The discovery and settlement of the Wairarapa region is connected with several prominent figures of New Zealand’s history. Ancestral figures such as Hau-nui-a-nanaia, Kupe, Whatonga, Tara Ika and Toi have all been said to have connections with the region and are responsible for the naming of Wairarapa and its important features and places. It has been estimated that Rangitane settled in the region by about the sixteenth century. Marriage links with Rangitane saw a group of Ngati Kahungunu retreat to the Wairarapa in the subsequent century as the result of internal hapu conflict. The two groups cohabitated mostly in the south Wairarapa for a period, but then the Ngati Kahungunu newcomers negotiated several sections of land for themselves. This process was not seamless and instances of conflict continued between the two iwi over the centuries. The next significant period of change in the area was in the early nineteenth century with the incursion of Te Rauparaha and others. This ushered in an era when many different iwi, including Ngati Whatua, Ngati Awa, Ngati Toa, Ngati Raukawa, Ngati Tama, and Ngati Mutunga, made advances into the region and some Ngati Kahungunu hapu withdrew.
European incursion into the Wairarapa only began after the New Zealand Company’s Port Nicholson settlement was established. Based on the reports of the company’s exploring and surveying, the southern Wairarapa became one of the first extensive tracts of land in New Zealand to be occupied by Europeans, although the Crown titles, negotiated by Donald McLean, were not obtained until 1853. However, it took substantially longer for settlement to progress beyond Masterton, which was linked to Wellington by road in 1859. This period saw the land along the eastern coastline subdivided into large stations.
Prior to the 1880s, when better road and rail access to Wellington was established which connected eastern Wairarapa farms and small service centre settlements, coastal ports like that at Castlepoint were essential for communications and trade. This lack of access also hindered settlement, however, in the mid-1850s the land between the Whareama and Tinui rivers was purchased by the Crown from the Ngati Kahungunu and Rangitane people, soon to be on-sold to European settlers. Tinui township, meaning many or large cabbage trees, which was also sometimes referred to as Te Nui, was established as a farming service town from the 1860s. By the 1870s this small town was replete with all the facilities one would expect, like churches, a school, a post office and other public buildings, as well as businesses such as blacksmiths and saddlers, cake shops and hotels.
The Maunsell family owned Tinui station and it was this family that went on to construct Tinui ANZAC Memorial Cross on their namesake mountain (also known as Tinui-Taipo), within the property. The legacy of this prominent, wealthy Wairarapa family began when Robert and Susan Maunsell immigrated to New Zealand from England in 1835 to set up an Anglican mission. The couple thrived on this work and had several New Zealand-born children. Robert went on to become Archdeacon of Waitemata and then of Auckland, having in the meantime purchased the substantial coastal Wairarapa property which some of his sons occupied in the mid 1860s, forming Tinui Station.
Robert (Junior) and John owned the station and prospered enough to be able to build a grand manor in Masterton, ‘Eridge,’ where the bachelor Robert lived with his brother and sister-in-law who hailed from Wellington’s influential Beauchamp family. The brothers both became prominent local community members serving on many boards and councils including the North Wairarapa County Council. John and Emily Maunsell, a close relative of Katherine Mansfield, had three sons, all of who served in World War One. Later, the youngest son, who had been severely wounded in 1916 and also won the Military Cross, went on to be a founder and joint owner of the iconic New Zealand company Hansell’s in the 1930s. Only Henry Beresford Maunsell, a member of the Wellington Mounted Rifles, was at Gallipoli because his two brothers were in English regiments.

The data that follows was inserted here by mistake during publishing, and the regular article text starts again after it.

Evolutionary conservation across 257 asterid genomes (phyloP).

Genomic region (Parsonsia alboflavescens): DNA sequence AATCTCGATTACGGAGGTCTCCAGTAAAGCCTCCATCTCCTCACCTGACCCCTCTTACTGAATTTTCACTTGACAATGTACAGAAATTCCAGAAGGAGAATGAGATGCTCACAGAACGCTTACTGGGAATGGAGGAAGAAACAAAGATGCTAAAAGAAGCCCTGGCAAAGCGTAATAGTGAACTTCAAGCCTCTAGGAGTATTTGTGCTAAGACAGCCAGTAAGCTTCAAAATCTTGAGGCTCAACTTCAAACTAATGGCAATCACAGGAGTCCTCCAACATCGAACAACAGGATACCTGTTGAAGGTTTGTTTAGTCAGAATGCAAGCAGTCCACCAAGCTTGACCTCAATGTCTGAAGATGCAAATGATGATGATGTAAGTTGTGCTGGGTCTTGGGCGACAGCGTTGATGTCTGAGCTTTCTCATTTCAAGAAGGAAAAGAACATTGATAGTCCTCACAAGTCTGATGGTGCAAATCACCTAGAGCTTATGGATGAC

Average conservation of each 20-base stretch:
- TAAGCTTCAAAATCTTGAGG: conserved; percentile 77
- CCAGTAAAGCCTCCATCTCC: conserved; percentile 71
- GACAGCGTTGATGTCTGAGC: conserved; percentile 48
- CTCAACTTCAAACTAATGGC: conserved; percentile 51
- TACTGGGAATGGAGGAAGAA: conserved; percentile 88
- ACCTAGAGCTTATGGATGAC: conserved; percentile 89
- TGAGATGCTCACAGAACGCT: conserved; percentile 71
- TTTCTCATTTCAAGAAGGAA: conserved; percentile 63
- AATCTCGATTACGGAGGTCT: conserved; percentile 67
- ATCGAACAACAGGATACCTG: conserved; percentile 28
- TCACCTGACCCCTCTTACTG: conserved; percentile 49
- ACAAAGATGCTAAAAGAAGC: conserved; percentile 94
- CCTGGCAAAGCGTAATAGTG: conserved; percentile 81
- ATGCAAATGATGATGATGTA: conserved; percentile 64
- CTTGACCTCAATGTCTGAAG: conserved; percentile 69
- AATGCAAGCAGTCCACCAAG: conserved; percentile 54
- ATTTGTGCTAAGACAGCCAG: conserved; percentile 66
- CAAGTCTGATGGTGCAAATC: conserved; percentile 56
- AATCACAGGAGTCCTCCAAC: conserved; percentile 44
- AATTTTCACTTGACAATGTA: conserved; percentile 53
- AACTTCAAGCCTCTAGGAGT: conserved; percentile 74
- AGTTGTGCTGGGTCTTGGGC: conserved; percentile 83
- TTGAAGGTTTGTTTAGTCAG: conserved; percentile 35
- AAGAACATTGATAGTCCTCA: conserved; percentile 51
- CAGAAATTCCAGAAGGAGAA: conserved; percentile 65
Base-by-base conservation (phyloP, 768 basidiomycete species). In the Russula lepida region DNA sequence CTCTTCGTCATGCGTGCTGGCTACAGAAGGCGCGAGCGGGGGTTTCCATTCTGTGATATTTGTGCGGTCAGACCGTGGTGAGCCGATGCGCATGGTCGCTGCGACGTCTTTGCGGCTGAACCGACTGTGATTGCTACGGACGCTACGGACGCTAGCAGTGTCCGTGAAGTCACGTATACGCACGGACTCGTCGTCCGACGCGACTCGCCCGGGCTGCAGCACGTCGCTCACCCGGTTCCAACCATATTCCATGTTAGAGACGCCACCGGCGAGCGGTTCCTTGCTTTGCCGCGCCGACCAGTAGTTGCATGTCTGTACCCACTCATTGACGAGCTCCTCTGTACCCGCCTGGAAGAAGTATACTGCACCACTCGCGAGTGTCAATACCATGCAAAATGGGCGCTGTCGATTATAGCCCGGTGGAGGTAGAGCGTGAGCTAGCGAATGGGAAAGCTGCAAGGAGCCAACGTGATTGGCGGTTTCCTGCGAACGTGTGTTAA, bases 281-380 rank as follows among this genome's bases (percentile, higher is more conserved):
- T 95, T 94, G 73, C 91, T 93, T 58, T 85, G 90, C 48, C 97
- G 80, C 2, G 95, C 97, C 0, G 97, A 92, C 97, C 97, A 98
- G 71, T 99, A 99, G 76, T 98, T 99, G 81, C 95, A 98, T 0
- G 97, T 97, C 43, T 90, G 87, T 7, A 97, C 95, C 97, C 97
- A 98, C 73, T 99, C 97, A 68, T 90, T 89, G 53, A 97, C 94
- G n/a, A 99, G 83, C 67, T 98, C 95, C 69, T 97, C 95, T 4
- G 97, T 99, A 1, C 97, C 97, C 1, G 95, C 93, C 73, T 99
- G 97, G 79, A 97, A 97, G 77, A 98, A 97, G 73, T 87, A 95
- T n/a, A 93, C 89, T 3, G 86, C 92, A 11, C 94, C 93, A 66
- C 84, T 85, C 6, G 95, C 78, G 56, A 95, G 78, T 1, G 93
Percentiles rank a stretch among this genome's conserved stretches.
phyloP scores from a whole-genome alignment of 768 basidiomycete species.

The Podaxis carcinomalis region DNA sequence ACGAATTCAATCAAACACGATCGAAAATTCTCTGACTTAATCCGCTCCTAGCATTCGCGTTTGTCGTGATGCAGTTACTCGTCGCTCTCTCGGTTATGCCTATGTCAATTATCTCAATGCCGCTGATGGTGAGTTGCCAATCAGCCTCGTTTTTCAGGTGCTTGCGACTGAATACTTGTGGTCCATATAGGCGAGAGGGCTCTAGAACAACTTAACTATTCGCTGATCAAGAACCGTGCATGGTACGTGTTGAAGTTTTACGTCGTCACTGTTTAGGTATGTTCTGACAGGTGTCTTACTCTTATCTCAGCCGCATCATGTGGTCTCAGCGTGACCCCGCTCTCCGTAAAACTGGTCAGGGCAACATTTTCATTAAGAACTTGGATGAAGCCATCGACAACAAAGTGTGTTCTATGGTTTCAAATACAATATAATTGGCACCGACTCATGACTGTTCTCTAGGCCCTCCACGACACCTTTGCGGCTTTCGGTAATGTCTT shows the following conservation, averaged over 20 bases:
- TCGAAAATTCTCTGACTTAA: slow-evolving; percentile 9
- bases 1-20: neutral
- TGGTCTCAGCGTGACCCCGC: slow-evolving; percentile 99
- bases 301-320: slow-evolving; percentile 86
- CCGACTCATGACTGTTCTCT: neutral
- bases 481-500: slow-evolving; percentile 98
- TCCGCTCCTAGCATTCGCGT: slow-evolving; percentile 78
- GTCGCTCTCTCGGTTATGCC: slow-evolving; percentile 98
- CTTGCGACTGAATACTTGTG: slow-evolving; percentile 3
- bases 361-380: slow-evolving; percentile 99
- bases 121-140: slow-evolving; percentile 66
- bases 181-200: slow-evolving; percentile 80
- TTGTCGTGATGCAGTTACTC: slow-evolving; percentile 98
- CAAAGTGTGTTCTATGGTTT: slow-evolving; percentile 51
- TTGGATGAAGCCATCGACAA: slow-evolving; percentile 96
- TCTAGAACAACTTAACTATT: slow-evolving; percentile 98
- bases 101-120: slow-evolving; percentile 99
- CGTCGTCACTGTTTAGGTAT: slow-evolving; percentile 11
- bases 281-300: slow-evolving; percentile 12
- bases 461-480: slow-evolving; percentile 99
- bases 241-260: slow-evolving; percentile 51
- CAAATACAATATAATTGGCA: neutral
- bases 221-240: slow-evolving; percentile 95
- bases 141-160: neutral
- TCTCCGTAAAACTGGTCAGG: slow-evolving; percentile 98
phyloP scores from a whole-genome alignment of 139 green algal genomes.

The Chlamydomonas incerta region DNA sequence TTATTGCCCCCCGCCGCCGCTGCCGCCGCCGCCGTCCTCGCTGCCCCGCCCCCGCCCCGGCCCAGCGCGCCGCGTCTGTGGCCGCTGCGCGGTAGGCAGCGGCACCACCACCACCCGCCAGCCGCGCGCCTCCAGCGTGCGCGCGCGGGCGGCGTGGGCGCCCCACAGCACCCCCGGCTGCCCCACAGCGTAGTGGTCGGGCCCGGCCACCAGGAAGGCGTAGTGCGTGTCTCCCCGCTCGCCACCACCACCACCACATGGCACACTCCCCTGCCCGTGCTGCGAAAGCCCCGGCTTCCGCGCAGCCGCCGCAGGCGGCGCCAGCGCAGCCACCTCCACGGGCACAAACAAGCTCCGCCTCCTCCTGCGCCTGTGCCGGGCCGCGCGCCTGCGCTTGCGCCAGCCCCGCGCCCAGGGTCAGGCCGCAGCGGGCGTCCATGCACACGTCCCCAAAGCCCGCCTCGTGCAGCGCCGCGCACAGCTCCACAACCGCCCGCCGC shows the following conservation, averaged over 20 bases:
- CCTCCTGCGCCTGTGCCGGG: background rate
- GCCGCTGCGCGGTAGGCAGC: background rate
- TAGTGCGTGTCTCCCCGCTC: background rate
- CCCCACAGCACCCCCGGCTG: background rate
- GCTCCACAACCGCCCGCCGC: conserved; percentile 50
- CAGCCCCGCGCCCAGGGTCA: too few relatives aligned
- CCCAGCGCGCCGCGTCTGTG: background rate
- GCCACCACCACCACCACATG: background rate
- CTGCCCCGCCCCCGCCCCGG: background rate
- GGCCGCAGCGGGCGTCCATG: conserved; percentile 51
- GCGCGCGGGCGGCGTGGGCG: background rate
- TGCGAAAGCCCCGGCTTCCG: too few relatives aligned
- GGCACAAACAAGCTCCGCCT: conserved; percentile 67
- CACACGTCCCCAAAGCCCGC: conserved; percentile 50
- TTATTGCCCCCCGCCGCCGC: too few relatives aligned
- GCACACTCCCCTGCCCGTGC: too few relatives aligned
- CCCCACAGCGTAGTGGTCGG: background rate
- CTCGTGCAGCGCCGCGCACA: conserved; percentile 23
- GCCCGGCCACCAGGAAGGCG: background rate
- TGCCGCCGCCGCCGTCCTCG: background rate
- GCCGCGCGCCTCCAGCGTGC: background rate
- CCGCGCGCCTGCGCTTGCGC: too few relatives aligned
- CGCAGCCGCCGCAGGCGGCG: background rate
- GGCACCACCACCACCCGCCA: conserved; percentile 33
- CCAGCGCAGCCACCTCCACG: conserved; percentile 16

The Tinui community was, like most other communities in New Zealand and Australia, deeply affected by the result of the disastrous ANZAC campaign that lasted nine months, and by the World War One death toll elsewhere as well. Therefore, the Maunsell’s along with the wider community were keen to commemorate this through a series of events on the first ANZAC Day. The day’s events on 25 April 1916 started with a morning religious service at the Church of the Good Shepherd. This service was one of hundreds of religious memorial services throughout New Zealand, Australia, and England that took place on the first official ANZAC Day, setting a precedent for future commemorations. However, because of the recorded 7:30am start for the ANZAC and St Mark’s Day morning service the ceremony at the Tinui Church is believed to be the world’s first ANZAC Day memorial religious service. After the church service the ceremonies then continued with Bugler Hancock of the 13th Regiment, who was at home at Tinui on final leave from the Featherston camp, playing a salute while a Union Jack was ceremonially delivered to and unfurled at Tinui Hall. The flag used in the ceremony had been purchased in July 1915 at a local Wounded Soldiers Fund charity auction for an enormous sum by, the obviously wealthy and patriotic C.F. Vallance.
It is unknown when the final itinerary for the first ANZAC Day commemorations at Tinui were finalised, but the Maunsell family played a key role in the day’s activities. After the church service refreshments were provided at the Maunsell residence at Tinui Station. Afterwards a group of about 50 people made the long steep climb to the summit of Mt Maunsell in the early afternoon to the newly erected memorial cross. Bugler Hancock carried his instrument with him and was again involved, playing The Last Post after everyone present wrote their name in a time capsule which was installed at the foot of the cross. The Cross had been transported up the hill prior to the ceremony by a large group of Boy Scouts. This busy day was completed with another memorial service at Tinui Hall, again presided over by Rev. Basil Ashcroft.